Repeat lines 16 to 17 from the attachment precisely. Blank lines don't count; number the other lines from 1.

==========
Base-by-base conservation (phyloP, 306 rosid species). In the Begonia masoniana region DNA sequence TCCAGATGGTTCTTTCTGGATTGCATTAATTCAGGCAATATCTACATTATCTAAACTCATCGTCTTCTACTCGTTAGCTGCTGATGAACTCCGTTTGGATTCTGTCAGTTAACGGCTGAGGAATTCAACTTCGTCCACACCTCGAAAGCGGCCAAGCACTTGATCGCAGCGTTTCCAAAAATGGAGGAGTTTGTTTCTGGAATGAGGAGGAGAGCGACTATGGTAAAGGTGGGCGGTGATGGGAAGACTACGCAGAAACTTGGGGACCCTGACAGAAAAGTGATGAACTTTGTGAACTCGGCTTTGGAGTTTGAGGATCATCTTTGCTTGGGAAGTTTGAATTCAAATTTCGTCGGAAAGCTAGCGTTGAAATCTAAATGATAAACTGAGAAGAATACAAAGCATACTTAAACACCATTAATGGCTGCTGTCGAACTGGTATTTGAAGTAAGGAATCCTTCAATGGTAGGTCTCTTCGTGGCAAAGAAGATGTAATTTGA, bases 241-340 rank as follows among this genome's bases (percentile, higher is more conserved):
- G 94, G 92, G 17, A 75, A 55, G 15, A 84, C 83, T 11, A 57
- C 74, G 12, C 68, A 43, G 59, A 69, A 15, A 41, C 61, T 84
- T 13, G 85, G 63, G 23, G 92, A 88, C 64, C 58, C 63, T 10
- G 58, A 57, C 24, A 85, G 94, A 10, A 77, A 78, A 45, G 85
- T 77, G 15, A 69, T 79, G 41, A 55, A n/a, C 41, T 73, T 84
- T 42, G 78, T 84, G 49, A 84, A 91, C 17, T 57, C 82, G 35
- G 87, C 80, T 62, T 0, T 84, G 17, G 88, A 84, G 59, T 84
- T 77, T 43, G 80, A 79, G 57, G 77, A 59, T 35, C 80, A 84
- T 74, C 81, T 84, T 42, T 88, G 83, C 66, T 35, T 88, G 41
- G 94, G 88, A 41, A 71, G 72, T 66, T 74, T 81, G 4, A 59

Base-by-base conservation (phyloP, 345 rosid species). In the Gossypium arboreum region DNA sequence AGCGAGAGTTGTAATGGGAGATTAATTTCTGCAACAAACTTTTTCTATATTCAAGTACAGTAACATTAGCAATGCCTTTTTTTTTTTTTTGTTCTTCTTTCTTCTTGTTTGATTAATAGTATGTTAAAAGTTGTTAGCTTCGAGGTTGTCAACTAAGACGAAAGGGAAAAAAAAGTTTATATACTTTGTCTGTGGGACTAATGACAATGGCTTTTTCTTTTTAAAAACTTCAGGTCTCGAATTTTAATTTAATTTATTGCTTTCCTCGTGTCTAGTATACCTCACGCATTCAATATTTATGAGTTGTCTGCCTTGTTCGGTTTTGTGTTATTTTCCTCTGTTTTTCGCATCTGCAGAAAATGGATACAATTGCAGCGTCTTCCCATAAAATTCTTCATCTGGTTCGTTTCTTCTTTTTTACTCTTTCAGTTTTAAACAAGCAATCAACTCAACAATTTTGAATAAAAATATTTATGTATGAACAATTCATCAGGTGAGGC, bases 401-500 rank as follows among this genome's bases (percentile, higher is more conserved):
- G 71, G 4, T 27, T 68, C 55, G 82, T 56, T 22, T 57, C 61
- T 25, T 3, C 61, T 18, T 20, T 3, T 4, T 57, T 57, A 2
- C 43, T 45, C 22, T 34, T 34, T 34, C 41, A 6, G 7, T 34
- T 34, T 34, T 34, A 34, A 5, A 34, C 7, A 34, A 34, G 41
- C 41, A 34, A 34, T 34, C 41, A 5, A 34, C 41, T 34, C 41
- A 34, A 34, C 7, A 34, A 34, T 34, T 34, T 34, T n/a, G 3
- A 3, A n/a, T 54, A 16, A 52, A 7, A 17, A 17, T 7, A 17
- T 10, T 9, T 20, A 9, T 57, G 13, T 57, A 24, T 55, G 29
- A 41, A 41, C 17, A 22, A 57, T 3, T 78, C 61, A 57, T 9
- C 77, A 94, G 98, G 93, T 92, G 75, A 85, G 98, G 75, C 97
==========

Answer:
- T 34, T 34, T 34, A 34, A 5, A 34, C 7, A 34, A 34, G 41
- C 41, A 34, A 34, T 34, C 41, A 5, A 34, C 41, T 34, C 41